The Retail Sales numbers released last week showed that auto sales volumes were up 21.5% from the previous year in April. That was great news for an industry that was looking at 35% to 40% annual declines only a year ago. And, it looks like the recent strength should continue.
Between 2000 and 2008, auto sales proceeded at an average annual rate of about 16 million units. That ended abruptly in 2008, and by Feb 2009 that number had dropped to just over 9 million units. For an industry that had been struggling to sustain profitability at the 16 million unit level, the decrease in market size by over 40% was devastating. Industry executives promised to retool their businesses to ensure they could be profitable going forward even at a 10 million annual unit pace in the market.
If they got anywhere near that level of efficiency, the future could be very good. First, the recent surge in sales could indicate that the sales levels of the past 18 to 24 months will prove to have been artificially low. In fact, they may have created pent up demand to be unleashed when the economy got better. (The spike in Aug 2009 was the cash for clunkers program.)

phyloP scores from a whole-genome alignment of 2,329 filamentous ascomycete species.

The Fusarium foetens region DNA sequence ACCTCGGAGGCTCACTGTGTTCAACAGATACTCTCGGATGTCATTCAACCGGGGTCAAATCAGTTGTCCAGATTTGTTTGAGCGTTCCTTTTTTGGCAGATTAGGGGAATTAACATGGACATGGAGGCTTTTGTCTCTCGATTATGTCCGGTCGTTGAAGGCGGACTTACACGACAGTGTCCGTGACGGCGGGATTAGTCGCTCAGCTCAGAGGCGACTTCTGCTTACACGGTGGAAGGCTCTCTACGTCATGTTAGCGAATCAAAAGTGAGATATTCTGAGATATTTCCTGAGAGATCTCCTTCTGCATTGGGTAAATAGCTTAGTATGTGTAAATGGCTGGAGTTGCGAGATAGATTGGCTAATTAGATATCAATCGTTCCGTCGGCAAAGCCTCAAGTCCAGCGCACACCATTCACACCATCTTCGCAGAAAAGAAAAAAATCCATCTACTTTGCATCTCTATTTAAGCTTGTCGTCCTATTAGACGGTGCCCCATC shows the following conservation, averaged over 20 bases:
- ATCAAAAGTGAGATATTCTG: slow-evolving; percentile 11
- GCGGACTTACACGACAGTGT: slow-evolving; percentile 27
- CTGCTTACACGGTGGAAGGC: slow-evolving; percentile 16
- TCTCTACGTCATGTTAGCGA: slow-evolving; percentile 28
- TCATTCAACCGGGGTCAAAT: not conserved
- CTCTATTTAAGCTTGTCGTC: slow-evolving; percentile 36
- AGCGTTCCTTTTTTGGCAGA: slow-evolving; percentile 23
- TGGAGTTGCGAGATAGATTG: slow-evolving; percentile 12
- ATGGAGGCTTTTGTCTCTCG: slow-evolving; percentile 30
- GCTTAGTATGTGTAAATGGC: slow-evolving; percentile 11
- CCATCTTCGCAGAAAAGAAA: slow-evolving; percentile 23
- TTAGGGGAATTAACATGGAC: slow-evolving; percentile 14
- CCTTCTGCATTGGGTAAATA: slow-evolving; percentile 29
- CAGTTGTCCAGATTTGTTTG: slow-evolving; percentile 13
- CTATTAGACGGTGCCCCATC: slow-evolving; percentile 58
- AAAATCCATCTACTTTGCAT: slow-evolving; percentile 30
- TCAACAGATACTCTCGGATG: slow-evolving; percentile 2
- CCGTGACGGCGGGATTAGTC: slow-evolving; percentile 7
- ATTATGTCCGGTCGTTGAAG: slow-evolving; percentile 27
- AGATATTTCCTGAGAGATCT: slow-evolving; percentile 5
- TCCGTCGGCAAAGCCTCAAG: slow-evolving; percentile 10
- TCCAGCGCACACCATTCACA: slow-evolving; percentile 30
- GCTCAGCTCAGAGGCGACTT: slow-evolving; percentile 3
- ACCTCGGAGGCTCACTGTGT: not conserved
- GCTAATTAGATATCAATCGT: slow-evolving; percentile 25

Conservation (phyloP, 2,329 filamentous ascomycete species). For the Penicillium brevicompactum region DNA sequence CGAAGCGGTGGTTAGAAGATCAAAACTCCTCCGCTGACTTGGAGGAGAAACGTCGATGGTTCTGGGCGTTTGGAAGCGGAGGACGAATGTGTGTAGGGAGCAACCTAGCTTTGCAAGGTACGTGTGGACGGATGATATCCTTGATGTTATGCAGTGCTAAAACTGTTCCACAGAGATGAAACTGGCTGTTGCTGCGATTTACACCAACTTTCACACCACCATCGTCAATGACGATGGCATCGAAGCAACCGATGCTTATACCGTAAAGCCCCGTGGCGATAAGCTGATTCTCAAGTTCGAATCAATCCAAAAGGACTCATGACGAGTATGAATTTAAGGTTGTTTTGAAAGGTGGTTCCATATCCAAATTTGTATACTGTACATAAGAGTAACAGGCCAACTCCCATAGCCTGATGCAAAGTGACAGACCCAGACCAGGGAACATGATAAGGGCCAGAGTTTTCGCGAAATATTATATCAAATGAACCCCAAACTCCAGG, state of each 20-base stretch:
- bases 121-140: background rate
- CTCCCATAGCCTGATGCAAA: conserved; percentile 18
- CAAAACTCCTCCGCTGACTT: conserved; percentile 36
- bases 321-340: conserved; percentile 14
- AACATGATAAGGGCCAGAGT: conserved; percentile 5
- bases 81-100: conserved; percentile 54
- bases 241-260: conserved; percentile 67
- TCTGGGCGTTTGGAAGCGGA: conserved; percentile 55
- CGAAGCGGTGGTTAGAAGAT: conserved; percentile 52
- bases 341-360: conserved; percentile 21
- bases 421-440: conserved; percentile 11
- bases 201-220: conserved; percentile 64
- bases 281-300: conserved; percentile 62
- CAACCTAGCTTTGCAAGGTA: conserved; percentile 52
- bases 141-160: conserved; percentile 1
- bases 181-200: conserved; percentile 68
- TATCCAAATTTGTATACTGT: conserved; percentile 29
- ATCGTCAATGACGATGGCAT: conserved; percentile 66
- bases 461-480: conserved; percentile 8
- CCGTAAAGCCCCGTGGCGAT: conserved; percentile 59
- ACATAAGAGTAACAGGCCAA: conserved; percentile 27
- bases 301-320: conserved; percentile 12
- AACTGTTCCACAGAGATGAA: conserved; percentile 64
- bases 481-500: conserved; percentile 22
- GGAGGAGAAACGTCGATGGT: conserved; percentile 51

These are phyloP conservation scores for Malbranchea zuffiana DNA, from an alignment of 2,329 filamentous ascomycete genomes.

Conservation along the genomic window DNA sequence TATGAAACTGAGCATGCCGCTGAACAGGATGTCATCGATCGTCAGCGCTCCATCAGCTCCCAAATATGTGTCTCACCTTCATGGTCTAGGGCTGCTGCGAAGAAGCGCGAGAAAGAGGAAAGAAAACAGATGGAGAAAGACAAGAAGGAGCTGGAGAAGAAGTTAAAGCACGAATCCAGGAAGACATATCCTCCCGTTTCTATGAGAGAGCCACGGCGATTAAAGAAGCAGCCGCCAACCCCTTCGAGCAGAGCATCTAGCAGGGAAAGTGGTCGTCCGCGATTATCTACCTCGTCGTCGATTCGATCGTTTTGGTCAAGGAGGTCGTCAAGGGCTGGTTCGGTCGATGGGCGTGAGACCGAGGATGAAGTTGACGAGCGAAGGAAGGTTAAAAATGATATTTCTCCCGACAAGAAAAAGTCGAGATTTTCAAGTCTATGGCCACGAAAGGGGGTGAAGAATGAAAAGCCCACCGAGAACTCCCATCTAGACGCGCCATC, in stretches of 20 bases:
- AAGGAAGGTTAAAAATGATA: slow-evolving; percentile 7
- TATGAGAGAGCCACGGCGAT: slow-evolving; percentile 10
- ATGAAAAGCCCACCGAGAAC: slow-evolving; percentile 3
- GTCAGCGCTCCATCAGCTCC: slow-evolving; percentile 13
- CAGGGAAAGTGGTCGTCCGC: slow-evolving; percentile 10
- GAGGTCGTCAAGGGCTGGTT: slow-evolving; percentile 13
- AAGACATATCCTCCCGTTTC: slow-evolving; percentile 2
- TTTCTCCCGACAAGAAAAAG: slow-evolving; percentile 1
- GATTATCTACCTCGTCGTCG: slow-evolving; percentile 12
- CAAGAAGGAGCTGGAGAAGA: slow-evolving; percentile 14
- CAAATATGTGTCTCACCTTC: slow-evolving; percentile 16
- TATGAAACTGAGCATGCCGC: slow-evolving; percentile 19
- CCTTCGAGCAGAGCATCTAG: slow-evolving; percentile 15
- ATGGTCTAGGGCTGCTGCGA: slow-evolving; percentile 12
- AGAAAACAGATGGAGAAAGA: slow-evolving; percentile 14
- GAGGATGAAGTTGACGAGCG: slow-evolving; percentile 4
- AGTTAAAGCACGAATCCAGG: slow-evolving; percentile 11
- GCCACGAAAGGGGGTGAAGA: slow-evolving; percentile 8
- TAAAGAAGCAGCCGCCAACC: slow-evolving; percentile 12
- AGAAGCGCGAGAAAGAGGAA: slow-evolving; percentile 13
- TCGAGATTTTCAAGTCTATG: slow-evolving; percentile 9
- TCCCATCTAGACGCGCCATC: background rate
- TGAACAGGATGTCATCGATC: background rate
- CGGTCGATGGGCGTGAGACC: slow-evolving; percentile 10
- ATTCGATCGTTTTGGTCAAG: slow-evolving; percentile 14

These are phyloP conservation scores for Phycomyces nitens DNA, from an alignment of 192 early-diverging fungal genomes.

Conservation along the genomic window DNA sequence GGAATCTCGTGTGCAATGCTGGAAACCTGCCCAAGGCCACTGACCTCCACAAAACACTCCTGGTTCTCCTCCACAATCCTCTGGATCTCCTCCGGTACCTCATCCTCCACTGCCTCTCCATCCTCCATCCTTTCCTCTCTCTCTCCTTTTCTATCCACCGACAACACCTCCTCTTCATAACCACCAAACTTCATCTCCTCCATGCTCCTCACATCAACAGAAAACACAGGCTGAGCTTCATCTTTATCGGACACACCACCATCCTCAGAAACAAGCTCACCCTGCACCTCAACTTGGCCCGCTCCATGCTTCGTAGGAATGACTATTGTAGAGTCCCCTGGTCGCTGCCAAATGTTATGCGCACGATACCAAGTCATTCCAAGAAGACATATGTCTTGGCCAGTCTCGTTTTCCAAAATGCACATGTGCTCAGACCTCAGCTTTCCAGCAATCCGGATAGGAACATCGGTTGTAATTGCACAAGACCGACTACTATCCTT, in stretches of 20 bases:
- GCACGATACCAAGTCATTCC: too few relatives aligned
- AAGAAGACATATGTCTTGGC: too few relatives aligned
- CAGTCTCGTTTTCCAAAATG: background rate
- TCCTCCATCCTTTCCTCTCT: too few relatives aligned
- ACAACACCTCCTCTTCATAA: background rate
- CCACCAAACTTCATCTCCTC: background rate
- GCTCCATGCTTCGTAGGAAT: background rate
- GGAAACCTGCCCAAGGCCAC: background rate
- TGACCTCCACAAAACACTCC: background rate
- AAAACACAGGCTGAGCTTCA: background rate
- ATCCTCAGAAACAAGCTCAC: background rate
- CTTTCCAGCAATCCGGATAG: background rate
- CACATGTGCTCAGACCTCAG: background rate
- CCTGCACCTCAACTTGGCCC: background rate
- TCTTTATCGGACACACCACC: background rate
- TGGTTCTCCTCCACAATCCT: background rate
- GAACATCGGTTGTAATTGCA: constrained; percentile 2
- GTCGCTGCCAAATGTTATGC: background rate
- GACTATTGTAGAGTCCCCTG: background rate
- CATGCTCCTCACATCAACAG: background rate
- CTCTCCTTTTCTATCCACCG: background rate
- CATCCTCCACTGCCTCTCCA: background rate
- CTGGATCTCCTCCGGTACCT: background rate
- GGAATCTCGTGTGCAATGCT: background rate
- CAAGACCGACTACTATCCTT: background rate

And, with benchmark interest rates still hovering at or near 50 years lows, monthly payments are very affordable.
Finally, fuel prices appear to be poised to drop again. Oil prices have dropped almost 20% over the last week in response to the strengthening of the dollar. The current $70/barrel price point has generally corresponded to a gas price at the pump of around $2.60 to $2.65, 30 cents below where they stand today.
Ford has already begun to see the leverage in its business model from the improved market. It recently posted its first string of four consecutive profitable quarters since 2005. There should be more in the near future.
Disclosure: No positions